Recently, one of my team members made an appointment to meet with me. When she sat down, I could tell she was uncomfortable.
Normally she is very upbeat and smiling, however that day she was very somber.
After few minutes of small talk, I asked her if she was okay. She took a deep breath and started to explain we missed a major deadline. Of course, I asked what happened. We discussed the sequence of events and the financial impact.
During our discussion, she apologized and accepted full responsibility. I knew she could read the disappointment on my face. However, my focus was on how to not make the same mistake again.
As she prepared to leave, she thanked me for my support. As I reflected on the meeting, I wondered if my response to the situation was aligned with my vision for the organization. By choosing to focus on improvement, my goal to create a culture of forgiveness and trust was reinforced by my response to the situation.
Yes, I said forgiveness. Why forgiveness? “Forgiveness offers people the chance to take risks, to be creative, to learn and to grow their own leadership capabilities (Manfred Kets de Vries).” According to Merriam-Webster, forgive means:
to stop feeling anger toward someone who has done something wrong, to stop blaming someone; to stop feeling anger about something; to forgive someone for something wrong; to stop requiring payment of money that is owed.
To build a culture of trust, the principle of forgiveness must be part of the fabric of our organization. Why? According to Manfred Kets de Vries, “Forgiveness builds loyalty and good citizenship. People working in organizations that have been instilled with a forgiveness culture are more likely to make an extra effort.”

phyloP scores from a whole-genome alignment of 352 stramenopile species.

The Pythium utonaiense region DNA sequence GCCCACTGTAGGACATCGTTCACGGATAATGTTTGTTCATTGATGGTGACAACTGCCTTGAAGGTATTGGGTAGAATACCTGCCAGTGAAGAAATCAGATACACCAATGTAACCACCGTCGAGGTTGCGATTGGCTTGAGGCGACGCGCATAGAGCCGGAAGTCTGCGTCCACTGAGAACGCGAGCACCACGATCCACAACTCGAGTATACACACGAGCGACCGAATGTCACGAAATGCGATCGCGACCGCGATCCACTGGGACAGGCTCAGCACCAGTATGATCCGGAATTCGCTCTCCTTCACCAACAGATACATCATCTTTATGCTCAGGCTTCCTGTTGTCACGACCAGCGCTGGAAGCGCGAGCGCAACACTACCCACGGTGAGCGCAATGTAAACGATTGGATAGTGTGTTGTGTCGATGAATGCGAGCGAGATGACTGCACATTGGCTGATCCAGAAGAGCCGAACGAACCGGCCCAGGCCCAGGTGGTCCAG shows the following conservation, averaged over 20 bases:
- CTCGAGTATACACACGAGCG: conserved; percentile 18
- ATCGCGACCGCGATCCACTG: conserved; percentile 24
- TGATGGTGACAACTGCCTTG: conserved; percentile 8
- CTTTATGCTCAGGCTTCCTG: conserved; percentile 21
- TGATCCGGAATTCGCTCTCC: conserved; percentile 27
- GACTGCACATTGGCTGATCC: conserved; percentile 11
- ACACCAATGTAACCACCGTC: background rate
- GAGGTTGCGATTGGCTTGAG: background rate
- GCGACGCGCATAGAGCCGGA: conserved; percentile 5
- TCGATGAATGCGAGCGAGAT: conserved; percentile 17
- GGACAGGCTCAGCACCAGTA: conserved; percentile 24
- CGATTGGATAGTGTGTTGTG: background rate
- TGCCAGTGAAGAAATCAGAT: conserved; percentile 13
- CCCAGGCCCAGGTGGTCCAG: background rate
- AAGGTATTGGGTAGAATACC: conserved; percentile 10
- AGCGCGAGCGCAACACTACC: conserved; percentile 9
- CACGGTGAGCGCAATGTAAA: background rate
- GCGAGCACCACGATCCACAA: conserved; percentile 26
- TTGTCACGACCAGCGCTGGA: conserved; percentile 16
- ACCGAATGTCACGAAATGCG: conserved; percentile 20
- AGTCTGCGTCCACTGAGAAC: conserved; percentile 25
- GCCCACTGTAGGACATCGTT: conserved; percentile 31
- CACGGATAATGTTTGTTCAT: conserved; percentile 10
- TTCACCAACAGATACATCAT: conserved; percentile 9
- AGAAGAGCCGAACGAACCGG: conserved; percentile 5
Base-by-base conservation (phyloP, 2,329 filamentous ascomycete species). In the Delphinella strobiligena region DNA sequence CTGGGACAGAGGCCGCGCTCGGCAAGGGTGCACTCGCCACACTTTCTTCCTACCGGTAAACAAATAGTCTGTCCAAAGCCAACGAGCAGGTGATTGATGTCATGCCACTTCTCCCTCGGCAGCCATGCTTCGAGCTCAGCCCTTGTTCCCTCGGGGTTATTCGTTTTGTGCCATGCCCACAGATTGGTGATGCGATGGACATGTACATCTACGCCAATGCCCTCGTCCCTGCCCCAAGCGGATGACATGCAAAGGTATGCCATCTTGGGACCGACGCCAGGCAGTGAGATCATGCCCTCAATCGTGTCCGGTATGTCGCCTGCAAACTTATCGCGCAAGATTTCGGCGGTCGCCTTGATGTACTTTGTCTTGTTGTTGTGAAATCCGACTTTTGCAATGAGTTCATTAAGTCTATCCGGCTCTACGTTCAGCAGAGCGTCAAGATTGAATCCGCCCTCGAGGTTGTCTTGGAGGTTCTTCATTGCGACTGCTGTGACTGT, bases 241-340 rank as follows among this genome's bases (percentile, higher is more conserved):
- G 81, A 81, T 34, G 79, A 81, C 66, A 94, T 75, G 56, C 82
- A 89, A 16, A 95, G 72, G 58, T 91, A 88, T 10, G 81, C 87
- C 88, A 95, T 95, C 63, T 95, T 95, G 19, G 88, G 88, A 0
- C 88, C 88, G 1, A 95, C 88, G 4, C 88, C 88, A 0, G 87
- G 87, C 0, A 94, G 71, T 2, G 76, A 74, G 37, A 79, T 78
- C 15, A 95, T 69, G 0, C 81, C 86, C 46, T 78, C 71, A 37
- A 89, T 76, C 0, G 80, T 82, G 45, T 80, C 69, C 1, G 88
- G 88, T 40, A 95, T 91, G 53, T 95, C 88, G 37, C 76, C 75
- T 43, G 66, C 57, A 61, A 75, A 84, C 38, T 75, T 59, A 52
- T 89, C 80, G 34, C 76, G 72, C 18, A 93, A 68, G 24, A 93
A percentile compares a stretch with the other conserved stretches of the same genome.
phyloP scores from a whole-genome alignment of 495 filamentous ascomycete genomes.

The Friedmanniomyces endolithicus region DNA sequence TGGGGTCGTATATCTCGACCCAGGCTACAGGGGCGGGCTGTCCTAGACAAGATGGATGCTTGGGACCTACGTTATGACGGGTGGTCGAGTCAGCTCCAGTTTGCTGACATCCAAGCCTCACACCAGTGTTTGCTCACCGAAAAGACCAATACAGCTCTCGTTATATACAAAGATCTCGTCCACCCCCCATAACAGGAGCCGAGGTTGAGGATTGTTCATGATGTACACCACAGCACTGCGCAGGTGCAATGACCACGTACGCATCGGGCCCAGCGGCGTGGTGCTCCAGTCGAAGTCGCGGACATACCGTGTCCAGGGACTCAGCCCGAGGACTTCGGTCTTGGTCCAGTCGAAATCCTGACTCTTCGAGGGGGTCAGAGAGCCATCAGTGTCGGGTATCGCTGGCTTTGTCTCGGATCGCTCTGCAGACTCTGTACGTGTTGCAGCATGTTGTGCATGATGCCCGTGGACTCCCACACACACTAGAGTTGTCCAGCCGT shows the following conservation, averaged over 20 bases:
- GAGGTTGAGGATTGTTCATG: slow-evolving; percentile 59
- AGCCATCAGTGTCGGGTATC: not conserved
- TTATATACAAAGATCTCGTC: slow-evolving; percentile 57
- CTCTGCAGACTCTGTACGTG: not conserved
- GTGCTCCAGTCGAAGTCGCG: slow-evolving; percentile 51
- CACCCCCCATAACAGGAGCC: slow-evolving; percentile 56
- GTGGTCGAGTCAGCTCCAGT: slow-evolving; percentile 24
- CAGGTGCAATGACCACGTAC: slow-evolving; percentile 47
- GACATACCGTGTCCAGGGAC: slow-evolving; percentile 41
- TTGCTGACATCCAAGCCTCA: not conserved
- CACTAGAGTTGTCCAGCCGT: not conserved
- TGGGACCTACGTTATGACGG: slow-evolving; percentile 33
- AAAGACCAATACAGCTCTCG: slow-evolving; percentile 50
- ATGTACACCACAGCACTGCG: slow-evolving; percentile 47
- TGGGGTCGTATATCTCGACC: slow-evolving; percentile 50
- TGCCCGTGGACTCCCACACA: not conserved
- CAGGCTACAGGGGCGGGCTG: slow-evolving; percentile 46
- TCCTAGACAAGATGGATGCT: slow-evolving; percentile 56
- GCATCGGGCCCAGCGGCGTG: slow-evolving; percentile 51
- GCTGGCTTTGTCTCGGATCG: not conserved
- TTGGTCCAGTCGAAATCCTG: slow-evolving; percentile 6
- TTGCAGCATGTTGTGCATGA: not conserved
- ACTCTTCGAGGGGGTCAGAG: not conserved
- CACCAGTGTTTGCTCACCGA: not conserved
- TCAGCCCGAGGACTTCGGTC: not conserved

So how do we build a culture of forgiveness and trust? In his book How to be a Positive Leader: Small Actions, Big Impact, Professor Kim Cameron recommends three approaches to building a culture of forgiveness and trust:
- Expressing Gratitude: expressions of appreciation have dramatic effect on individuals moral and organization
- Enable Forgiveness: separate the act from the individual; redefine success and failure; create an environment of support
- Facilitate Transcendence: focus on opportunity and possibilities; strive for remarkable performance
To create a culture of forgiveness and trust, develop an environment where individuals are valued for their contribution and mistakes are viewed as opportunities for growth.
How are you shaping the culture of your organization?
Dr. Kim Moore
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